The Governor signed AB 313 which amended POBR to prohibit disciplining peace officers solely because they are placed on a Brady list.  The law does not prohibit employers from disciplining peace officers for the underlying conduct which may have caused them to be put on a Brady list or considering the Brady list for determining how much discipline someone gets.  PORAC sponsored the bill. Loni Hancock (D-Berkeley), Donnelly (R-Barstow), Bill Monning (D-Santa Cruz), Tom Ammiano (D-San Francisco), and Mark Leno (D-San Francisco) voted against the bill.

The Governor also signed AB 537 which requires agencies to approve tentative agreements within 30 days, preventing them from delaying final ratification of contracts after the parties have TA'd at the table.  The bill also requires that if an MOU has an arbitration clause, the arbitrator- not a court or the agency- must decide if the procedural requirements for arbitration are met.

The Governor also signed AB 1181 which amended the MMBA to require employers give labor leaders reasonable time off for testifying at personnel hearings, PERB hearings, and bargaining. The MMBA already required reasonable time off for meeting and conferring.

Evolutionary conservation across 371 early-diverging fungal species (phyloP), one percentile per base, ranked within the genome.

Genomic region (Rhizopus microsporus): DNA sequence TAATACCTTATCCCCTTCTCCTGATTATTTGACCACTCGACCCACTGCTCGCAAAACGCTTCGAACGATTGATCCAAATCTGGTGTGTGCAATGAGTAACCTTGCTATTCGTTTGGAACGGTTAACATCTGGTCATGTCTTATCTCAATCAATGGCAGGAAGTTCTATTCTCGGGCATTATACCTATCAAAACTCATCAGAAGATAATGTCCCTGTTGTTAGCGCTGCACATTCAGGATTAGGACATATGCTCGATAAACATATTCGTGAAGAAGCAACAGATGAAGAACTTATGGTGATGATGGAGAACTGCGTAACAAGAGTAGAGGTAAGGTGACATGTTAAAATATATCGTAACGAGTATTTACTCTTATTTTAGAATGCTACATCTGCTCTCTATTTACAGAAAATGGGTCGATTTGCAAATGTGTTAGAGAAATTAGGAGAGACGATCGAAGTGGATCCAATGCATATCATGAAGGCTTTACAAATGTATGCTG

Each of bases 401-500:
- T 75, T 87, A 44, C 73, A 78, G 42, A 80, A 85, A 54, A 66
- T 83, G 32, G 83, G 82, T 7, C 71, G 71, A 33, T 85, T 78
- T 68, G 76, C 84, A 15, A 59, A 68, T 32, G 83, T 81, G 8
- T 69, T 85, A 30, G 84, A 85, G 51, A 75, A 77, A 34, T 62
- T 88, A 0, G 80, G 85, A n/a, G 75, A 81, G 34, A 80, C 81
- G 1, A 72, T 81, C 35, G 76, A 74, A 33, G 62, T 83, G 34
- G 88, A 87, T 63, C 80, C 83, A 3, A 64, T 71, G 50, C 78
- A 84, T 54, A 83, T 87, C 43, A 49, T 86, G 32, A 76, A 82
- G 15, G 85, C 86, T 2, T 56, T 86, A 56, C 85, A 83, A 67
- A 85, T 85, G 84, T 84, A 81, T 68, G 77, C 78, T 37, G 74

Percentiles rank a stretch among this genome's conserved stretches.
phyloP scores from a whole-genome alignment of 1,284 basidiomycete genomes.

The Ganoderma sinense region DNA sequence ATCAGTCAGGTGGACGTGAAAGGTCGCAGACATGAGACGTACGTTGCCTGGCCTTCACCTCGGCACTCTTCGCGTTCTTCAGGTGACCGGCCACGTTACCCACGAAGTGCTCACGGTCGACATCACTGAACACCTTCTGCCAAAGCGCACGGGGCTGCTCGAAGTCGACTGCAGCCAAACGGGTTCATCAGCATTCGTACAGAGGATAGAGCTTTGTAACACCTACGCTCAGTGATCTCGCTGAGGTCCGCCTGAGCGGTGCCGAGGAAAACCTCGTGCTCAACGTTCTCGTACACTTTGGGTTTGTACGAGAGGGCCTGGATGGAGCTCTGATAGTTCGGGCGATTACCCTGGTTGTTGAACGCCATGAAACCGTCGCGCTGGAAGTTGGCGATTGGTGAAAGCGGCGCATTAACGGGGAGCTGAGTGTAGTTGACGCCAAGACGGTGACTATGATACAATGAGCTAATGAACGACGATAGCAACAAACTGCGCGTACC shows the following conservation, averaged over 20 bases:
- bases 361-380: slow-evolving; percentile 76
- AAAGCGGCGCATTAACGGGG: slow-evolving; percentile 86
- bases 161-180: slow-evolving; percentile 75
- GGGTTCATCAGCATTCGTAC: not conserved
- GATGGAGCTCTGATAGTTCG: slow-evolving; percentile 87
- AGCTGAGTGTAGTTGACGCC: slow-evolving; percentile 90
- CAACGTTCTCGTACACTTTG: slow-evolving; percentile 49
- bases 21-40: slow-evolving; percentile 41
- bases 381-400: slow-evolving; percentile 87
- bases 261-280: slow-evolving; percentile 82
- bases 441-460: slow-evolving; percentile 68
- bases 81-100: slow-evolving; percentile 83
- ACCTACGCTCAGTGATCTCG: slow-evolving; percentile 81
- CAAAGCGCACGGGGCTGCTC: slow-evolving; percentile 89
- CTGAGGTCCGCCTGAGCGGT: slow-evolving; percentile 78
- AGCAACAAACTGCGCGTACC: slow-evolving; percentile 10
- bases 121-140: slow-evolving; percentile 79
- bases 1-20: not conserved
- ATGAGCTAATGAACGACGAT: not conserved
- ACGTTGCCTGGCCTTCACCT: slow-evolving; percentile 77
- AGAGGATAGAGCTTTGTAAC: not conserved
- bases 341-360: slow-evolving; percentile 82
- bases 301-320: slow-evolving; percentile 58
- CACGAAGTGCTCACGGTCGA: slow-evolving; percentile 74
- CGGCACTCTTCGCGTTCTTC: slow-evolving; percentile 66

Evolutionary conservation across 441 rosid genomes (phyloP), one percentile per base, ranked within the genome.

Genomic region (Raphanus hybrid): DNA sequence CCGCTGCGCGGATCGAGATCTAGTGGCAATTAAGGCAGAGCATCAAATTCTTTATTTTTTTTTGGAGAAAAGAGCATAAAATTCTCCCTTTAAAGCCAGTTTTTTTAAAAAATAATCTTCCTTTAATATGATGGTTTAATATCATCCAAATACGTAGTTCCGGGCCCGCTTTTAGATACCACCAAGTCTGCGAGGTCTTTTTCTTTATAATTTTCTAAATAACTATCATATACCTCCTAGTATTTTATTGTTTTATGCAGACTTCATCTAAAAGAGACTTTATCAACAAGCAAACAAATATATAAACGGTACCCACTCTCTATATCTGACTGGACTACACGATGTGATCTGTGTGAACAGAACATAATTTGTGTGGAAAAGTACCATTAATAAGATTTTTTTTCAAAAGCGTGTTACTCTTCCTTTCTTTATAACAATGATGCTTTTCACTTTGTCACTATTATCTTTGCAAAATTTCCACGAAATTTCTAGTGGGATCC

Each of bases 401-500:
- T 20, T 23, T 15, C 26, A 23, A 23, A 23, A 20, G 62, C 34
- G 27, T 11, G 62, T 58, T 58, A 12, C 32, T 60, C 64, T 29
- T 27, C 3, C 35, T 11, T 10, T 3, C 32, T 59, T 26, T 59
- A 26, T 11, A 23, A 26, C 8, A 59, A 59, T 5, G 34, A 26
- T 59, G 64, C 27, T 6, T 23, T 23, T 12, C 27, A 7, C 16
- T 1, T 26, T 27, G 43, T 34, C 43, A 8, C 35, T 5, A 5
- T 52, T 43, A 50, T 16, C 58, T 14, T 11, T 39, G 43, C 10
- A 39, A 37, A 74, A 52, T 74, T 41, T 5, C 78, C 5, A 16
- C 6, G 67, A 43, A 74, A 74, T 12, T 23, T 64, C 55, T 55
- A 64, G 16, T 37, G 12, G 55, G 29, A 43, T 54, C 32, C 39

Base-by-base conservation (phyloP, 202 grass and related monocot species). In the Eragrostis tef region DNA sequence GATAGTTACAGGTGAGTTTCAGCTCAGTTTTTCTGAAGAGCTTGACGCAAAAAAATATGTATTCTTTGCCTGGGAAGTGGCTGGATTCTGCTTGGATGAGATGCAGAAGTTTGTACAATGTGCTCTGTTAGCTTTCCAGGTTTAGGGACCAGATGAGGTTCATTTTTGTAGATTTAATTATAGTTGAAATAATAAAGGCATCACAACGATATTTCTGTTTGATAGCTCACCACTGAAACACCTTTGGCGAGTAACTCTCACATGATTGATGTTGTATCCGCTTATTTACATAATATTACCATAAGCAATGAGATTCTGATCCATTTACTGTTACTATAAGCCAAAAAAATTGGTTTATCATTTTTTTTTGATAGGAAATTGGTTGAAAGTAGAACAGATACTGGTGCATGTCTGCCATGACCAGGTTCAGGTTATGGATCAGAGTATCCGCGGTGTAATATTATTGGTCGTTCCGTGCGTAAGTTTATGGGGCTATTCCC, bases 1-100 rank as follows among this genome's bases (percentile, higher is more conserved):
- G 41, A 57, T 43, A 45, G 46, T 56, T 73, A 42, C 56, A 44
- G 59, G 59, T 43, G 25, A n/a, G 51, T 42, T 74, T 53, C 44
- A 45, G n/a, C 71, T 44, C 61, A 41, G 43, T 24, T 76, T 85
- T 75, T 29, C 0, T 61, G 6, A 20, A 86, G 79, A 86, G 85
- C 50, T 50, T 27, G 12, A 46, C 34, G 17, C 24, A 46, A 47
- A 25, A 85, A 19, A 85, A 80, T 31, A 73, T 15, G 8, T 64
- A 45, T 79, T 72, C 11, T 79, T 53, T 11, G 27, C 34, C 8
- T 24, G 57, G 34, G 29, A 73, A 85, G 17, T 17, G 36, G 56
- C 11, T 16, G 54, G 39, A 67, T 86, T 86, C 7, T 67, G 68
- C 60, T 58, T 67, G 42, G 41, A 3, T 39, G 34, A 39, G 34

Thursday, October 10, 2013

Court: "Liking" Sheriff Candidate on Facebook Protected by First Amendment

In Bland v. Roberts (4th Cir., Sept. 18, 2013, 12-1671) 2013 WL 5228033, the federal Court of Appeals for the Fourth Circuit ruled that the act of "liking" a candidate for Sheriff on Facebook by a deputy sheriff is protected speech under the First Amendment. As a result, it is unlawful for a sheriff to retaliated against an employee for "liking" his opponent.

The case started when sheriff’s office employees brought a civil rights action alleging that the sheriff retaliated against them by reappointing them because of their support of his electoral opponent. Two of the employees expressed support for the Sheriff’s opponent by “liking” his Facebook page and posting comments of encouragement for his upcoming election. After the sheriff was reelected, he refused to reappoint the employees to their positions as sheriffs deputies at the jail, a typical process in that jurisdiction.

 They sued, claiming that the sheriff violated their First Amendment rights to free association and free speech. Initially, the District Court sided with the sheriff, finding merely “liking” a Facebook page is insufficient speech to merit constitutional protection, but the Court of Appeals reversed.

The Court of Appeal said when one “likes” a political campaign's Facebook page, the user becomes associated with the campaign. A photo of the user is posted to the campaign’s profile, a link is provided on the users profile that others can use to access with the campaign’s page, and the “thumbs up” icon communicates the user’s support. The Court said the act of “liking” the page is like displaying a political sign in one’s front yard, which the Supreme court has held as substantive speech.